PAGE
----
Welcome to the craziness that is my life!

This is my story in pieces. The good ones, the bad ones, and everything in between. It is messy and flawed...just like it's author. I am not a selfliss person...I am not an angel...I am a loud, opinionated, most of the time crazy, Mom. I write here the things I cannot discuss in my "day to day life". These views are my own, from my own journey. Adoption has changed my life forever, some for good, some not so good. If you don't agree with me, that's fine. It's not your story...it's mine. Consider it a manual on "How Not To Act/What Not To Do When You Are Pregnant and Considering Adoption". If you learn nothing else, learn to educate yourself to the long term affects on yourself, your family, and the child you chose to place.

Oh...and please, don't call me "bitter". I prefer the term "enlightened".

***DISCLAIMER-I don't speak for anyone but me...in this story or in life. It is here as an educational tool if anyone chooses to learn something. I appreciate comments always.***

P.S. Just because I don't actively blog doesn't mean I still don't LOVE comments. Yes, I still check them. I guess I would just rather hear YOUR thoughts, than share mine.

If you missed the story, start reading the "Posts of Some Significance" located directly underneath and to the right of this. That's the story in a nutshell.

Monday, March 22, 2010

Open Adoption Interview with "Therapy is Expensive"

As many of you know, the big Open Adoption Bloggers Interview Project started today. I maintain a "Google Blog" and normally don't venture into those that use other formats such as "Wordpress". Thankfully, however, I was paired with the AMAZING woman who has been blogging at http://www.therapyisexpensive.wordpress.com. Needless to say, that if any other blogs are half as good as hers, I will be spending much more time outside of my little "Google Land". When you are done, head on over to Heather's page and check out all of the other amazing members of the Adoption Bloggy Land. http://www.productionnotreproduction.com. There is so much wisdom, and insight in her writing, and I hope that everyone goes and reads it. She uses humor, sarcasm, and life experiences to educate and inspire as she tells of her journey through placing a child for adoption. Her realistic writing is refreshing, and a rare thing in the adoption blogging world. I really enjoyed this, and hope you all will as well....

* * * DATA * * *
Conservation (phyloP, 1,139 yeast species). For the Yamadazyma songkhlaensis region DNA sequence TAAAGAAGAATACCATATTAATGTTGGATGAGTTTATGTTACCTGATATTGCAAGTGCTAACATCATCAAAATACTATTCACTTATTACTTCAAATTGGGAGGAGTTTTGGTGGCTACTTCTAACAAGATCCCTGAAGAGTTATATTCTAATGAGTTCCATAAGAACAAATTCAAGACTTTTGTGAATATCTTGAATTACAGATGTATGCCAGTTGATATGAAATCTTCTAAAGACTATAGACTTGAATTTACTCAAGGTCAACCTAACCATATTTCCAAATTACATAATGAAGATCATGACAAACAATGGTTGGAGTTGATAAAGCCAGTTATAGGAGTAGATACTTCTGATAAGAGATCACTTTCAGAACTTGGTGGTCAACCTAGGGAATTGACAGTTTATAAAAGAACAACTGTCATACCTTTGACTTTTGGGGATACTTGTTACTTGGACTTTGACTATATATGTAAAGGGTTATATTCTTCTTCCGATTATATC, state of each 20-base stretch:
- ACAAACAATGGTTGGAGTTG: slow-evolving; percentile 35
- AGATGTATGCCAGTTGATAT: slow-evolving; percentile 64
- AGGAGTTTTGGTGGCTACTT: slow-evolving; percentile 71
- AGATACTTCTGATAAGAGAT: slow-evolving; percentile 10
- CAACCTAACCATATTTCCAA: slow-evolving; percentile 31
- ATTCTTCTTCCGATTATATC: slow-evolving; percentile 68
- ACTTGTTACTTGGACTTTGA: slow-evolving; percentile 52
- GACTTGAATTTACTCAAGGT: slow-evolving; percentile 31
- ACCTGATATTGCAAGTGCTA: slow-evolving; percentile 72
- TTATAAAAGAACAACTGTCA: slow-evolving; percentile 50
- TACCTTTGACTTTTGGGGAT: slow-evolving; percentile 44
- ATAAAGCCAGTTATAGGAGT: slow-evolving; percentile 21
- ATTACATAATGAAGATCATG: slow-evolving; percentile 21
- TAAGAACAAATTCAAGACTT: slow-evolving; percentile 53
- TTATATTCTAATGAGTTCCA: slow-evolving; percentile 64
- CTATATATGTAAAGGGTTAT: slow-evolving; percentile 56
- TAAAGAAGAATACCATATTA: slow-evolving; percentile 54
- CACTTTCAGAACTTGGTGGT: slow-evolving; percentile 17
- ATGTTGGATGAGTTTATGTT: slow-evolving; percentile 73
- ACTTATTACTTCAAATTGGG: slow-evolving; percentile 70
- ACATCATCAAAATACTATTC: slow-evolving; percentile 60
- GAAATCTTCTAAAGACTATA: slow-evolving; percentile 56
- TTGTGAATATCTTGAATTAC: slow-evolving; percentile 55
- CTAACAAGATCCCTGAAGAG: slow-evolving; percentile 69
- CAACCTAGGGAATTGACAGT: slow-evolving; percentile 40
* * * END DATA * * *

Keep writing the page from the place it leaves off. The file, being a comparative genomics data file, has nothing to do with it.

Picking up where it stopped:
Here is our interview....

Q. Your blog is written very honestly and openly. You don't pull any punches, and touch on many taboo subjects in addition to being a birthmom, including race, religion, and drinking. Do you find that your approach touches or influences more people that way as opposed to some of the "fluffier, more fairy tale" like approaches that others take?

A. I've never been a fluffy person. I'm what some call a pessimist but I see myself as a realist. I don't think life is all sunshine and rainbows and therefore the various aspects of life aren't all sunshine and rainbows. I'm sure my attitude or tone turns some people off. I'm pretty sure that more people dislike me than like me. I'm ok with that. I stopped living my life for other people awhile ago (although from time to time I have to remind myself of that). I live for me and I blog for me. My blog is about getting my feelings out. If others find that entertaining or helpful or educational then awesome. If they comment and make me think about what i've said and it starts a discussion BONUS. If they don't then well, at least I got it out. And yes some of the topics I cover are taboo but I don't think maintaining taboos is healthy. I've been implicitly and explicitly hushed about race all my life. I've seen the secrecy that stems from the taboo surrounding adoption and how detrimental it can be. I don't want to be silent I want to talk and discuss and listen and think and maybe change my views and maybe be even stronger in them... And sometimes i just like seeing peoples reactions when I "dare" to speak about something they dont think I should be vocalizing. lol

Q. You have survived 8 years of being a first mom. Do you have any advice for those that are new to the journey?